Oh surely, you say, she knew how not to get pregnant. Perhaps. Even likely. But I grew up in a home where such things were not discussed, not for religious or political reasons but for generational ones. I am forever grateful for the good sex education I received. Along with memorizing the symptoms of primary, secondary and tertiary syphilis, I had to learn all the then-available methods of contraception and their efficacy. And then I took a test. And that test was averaged in to my seventh grade health mark on my report card. Yes, in Texas.
But the rage? That is directed directly at her mother. Yes, I know that children act independently of their parents' wishes and expectations. I certainly did. But I detect more than a whiff of disingenuousness.
I know I just took a vow of political silence. So I will let the beautifully eloquent words of Karen Maezen Miller speak for me. I quote today's post from her blog, Cheerio Road, in its entirety and with her permission:
Seeing the soft bigotry of low expectations
With apologies to those who expected more or less of me.
There was once a supremely arrogant and idiotic man who mouthed this line of someone else's melodic prose – "the soft bigotry of low expectations" – to decry the educational imprisonment of the underprivileged. Nevermind that by his every action he condemned these underprivileged to further generations of poverty, invisibility, exploitation and pain.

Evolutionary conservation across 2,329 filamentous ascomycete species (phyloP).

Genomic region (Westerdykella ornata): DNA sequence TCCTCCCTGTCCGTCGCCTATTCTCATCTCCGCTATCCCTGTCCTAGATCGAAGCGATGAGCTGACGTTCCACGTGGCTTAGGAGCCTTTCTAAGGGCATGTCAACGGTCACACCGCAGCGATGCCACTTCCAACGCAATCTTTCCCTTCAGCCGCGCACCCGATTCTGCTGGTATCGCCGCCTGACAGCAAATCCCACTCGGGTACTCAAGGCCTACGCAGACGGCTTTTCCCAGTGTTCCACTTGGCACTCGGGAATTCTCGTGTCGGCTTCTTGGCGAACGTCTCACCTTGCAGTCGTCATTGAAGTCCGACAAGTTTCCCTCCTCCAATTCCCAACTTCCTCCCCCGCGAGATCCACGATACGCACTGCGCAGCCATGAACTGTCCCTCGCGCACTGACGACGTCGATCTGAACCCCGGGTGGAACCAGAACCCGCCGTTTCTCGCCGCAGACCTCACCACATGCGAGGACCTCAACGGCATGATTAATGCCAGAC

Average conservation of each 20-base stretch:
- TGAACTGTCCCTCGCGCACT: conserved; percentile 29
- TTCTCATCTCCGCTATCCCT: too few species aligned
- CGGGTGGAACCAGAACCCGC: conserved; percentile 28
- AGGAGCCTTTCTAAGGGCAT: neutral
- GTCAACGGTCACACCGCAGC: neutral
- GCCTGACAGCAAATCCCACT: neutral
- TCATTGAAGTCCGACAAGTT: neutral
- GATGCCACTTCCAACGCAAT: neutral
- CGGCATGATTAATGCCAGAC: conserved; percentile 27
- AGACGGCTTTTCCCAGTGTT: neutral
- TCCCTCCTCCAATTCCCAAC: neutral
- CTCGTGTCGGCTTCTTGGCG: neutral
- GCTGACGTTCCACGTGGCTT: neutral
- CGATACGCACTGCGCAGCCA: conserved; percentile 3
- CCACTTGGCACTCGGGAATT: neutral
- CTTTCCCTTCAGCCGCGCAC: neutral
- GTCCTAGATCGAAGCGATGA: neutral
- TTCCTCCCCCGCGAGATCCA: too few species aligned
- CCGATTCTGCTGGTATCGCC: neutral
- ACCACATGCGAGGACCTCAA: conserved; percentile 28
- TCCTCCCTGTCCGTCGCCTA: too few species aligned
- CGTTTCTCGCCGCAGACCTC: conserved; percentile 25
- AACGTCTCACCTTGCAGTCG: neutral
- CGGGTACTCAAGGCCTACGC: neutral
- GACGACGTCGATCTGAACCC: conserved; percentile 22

Now I see what those words mean.
When you blithely send your firstborn to war and call it foreign relations.
When you leave your three-day-old at home and call it working motherhood.
When you don a dimestore tiara and call it a star.
When you adamantly oppose sex education in public schools and silence comment on your daughter's teenage pregnancy by calling it a private matter.
When you cynically manipulate the future of the world and call it a game.
When you ignore the rules of reason, experience, wisdom, truth, legitimacy, decency and public trust and call it a gamechanger.
I see what it means.
Call me a bigot. But do not expect me to take any more or make any less of this.
Thank you, Karen, for your wise and passionate words.
And, to that young woman in Alaska: I wish you well.